Currently, only 59% of students from low socio-economic backgrounds in Australia finish Year 12 (Gillard 2009). Many of the reasons for this lack of retention relate to circumstances beyond the control of schools.
However, this is not always the case. In 2008, in Queensland alone, over 58,000 students in the government system were suspended, excluded or had their enrolments cancelled for a variety of reasons (Education Queensland n.d).
Excluding some students from the benefits of schooling can damage a student's sense of self and have indirect negative impact on society. Therefore this issue has become a significant social justice concern.
In Australia, as elsewhere, there are clear social justice concerns relating to the provision of education services to the most marginalised within the community. There have been a number of insightful critiques of education systems’ failure to disrupt unjust practices in schools. However, attempts to envisage alternatives have remained on the margins of both educational provision and research.
This project will serve to fill this gap in research literature. We aim to investigate how mainstream schools can become more socially just and inclusive of all young people, by analysing alternative schools specifically designed for this purpose.
The project is informed by, although not restricted to, Nancy Fraser’s (1997; 2009) framework of social justice in terms of distribution, recognition and representation.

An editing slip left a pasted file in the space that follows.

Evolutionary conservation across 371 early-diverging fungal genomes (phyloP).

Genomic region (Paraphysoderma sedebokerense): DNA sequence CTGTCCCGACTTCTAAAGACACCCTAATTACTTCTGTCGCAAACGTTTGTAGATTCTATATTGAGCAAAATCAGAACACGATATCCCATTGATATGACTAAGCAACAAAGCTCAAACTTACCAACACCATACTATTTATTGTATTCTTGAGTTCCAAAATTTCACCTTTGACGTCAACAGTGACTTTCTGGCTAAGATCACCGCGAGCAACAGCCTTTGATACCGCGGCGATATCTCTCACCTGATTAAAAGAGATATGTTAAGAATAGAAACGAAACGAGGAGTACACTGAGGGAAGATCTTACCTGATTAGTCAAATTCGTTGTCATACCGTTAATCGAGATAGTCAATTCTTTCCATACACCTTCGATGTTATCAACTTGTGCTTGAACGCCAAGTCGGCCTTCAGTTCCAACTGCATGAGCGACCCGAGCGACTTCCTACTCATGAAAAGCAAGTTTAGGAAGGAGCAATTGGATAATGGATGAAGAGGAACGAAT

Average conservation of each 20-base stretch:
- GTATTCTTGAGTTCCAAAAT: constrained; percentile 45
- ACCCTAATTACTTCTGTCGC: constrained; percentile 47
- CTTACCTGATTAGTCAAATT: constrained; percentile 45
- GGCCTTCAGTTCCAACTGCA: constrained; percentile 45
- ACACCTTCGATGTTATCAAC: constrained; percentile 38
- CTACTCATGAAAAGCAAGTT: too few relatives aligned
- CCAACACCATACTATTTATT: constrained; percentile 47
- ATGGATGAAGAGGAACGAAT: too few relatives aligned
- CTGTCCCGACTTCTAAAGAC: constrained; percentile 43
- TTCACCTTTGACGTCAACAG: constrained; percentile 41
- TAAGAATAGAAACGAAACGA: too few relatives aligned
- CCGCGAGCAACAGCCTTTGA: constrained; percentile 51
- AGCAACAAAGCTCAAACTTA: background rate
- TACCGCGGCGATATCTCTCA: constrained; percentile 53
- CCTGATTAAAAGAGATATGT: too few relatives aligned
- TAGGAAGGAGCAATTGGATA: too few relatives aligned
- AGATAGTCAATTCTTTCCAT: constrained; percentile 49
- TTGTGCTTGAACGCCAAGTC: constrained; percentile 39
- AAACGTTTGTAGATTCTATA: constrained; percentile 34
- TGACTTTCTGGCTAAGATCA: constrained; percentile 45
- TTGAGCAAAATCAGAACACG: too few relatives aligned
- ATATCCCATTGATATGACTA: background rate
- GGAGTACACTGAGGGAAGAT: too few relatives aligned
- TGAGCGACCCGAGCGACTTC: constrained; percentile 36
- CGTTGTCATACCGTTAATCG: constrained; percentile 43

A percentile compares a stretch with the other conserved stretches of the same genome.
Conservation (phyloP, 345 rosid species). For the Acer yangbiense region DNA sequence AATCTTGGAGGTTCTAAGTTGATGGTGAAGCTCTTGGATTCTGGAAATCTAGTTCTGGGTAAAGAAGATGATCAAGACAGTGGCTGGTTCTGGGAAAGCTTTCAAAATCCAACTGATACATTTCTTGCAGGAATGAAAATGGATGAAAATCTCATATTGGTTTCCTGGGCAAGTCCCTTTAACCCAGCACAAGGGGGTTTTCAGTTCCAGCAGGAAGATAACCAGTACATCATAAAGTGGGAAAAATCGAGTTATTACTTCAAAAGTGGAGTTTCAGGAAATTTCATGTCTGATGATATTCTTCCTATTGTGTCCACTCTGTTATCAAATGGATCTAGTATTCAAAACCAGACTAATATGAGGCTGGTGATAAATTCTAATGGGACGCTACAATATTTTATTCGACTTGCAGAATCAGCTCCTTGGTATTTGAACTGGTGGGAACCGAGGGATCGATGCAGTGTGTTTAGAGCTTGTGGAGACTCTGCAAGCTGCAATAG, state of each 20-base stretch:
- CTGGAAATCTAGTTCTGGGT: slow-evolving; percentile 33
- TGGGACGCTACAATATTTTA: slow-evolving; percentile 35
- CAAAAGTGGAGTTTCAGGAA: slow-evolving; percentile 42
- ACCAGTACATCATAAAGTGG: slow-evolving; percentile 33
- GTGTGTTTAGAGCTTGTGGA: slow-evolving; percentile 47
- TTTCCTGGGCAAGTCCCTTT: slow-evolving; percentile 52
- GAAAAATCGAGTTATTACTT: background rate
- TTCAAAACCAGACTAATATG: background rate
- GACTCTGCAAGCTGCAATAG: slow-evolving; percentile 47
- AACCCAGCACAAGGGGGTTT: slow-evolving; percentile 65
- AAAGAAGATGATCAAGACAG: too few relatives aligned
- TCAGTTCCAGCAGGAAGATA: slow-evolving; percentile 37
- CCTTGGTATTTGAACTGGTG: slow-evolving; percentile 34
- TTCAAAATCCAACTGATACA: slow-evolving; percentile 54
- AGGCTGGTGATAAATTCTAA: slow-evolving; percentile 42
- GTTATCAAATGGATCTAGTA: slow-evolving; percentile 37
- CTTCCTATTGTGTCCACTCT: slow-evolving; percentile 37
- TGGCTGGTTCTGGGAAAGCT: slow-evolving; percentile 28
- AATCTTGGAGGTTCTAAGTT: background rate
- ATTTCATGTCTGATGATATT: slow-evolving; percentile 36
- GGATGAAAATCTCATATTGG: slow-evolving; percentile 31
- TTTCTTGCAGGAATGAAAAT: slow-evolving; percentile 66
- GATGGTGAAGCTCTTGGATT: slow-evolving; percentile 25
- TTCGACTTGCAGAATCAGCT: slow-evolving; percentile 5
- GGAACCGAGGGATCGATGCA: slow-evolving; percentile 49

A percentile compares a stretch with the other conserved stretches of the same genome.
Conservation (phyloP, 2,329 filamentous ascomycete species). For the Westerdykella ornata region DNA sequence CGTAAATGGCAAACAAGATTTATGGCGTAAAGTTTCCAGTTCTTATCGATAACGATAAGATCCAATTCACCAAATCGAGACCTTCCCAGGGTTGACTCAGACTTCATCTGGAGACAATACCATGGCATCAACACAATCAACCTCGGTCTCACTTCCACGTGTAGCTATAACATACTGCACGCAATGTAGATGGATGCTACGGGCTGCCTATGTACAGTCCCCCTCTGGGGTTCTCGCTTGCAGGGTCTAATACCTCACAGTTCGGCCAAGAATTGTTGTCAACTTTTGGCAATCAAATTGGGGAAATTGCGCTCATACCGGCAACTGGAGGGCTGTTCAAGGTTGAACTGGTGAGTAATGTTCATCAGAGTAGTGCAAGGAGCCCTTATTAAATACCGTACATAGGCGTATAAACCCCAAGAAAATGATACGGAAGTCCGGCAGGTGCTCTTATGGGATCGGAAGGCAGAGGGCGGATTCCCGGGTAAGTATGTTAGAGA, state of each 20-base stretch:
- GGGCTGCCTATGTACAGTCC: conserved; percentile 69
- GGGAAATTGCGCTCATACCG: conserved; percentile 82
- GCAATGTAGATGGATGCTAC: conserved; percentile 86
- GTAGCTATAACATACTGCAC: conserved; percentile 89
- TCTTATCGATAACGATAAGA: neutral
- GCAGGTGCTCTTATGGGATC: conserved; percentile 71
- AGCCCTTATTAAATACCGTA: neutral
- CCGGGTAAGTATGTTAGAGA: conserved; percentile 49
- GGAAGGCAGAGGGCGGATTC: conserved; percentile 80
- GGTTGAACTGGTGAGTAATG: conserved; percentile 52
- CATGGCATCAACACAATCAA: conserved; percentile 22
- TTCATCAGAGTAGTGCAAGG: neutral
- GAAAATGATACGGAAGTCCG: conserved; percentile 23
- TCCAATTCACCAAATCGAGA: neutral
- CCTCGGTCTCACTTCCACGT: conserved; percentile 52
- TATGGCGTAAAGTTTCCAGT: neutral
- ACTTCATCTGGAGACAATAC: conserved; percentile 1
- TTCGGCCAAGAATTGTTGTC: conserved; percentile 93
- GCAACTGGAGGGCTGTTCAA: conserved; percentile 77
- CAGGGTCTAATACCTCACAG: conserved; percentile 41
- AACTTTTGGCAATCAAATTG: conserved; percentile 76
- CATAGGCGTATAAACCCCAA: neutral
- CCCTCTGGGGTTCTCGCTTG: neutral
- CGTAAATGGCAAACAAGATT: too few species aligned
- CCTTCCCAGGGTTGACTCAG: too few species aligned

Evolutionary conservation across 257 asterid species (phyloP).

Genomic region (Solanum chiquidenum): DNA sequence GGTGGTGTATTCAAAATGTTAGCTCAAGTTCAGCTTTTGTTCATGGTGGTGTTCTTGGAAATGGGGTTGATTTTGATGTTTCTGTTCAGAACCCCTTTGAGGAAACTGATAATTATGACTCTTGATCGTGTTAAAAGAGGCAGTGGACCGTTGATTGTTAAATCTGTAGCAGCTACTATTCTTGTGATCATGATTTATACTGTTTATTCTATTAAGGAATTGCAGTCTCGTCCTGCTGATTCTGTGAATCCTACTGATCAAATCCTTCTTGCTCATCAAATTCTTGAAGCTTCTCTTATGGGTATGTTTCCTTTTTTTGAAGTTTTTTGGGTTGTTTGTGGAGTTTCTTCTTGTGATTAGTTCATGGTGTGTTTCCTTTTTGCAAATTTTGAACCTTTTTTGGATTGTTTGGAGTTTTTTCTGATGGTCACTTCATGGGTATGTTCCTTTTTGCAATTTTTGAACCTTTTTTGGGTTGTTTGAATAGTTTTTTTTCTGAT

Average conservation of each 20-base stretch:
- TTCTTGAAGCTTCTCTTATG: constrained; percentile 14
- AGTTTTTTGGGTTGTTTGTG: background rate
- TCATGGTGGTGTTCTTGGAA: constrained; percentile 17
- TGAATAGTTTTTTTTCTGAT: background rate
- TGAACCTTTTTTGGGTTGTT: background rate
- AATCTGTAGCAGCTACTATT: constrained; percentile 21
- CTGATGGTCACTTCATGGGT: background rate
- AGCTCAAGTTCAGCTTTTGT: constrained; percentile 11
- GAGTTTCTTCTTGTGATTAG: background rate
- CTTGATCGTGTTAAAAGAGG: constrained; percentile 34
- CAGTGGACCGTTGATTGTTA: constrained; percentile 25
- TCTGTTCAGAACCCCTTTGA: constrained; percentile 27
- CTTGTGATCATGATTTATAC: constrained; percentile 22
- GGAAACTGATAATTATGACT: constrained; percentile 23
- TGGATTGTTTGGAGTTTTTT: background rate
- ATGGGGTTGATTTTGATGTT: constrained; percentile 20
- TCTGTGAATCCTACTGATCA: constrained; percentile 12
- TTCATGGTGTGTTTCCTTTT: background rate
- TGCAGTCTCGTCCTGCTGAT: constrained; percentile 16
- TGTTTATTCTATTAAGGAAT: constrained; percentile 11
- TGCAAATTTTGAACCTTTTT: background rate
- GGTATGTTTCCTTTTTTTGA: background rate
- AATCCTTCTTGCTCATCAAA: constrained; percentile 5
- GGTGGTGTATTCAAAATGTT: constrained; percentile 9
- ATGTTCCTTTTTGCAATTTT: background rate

The important focus of this study is learning from the social justice practices and cultures evident in some alternative schools. This will help create an improved educational experience and school retention of marginalised young people.
The project will aim to answer several questions around school retention, including:
- what are the key features of alternative schools that keep young people in meaningful education?
- to what degree, do the alternative case study schools reflect an ethos of social justice? Is it conceptually grounded in principles of distributing educational benefits, recognition of difference, and representation via student and teacher voices?
- what are the features of alternative schools that could be adopted by mainstream schools in order to better meet the needs of all students?
- Professor Kitty te Riele, The Victoria Institute
- Professor Martin Mills, University of Queensland (lead Chief Investigator)
- Dr Glenda McGregor, Griffiths University
- Associate Professor Deb Hayes, University of Sydney
This discovery project is generously funded by the Australian Research Council (ARC) for the 2012-2014 period.
Several entities are collaborating to produce the research, including:
- University of Queensland (lead organisation)
- Griffith University
- The University of Sydney
The project will produce refereed journal articles, a book and plain language reports in order to showcase findings for scholarly and professional audiences.
For further information contact: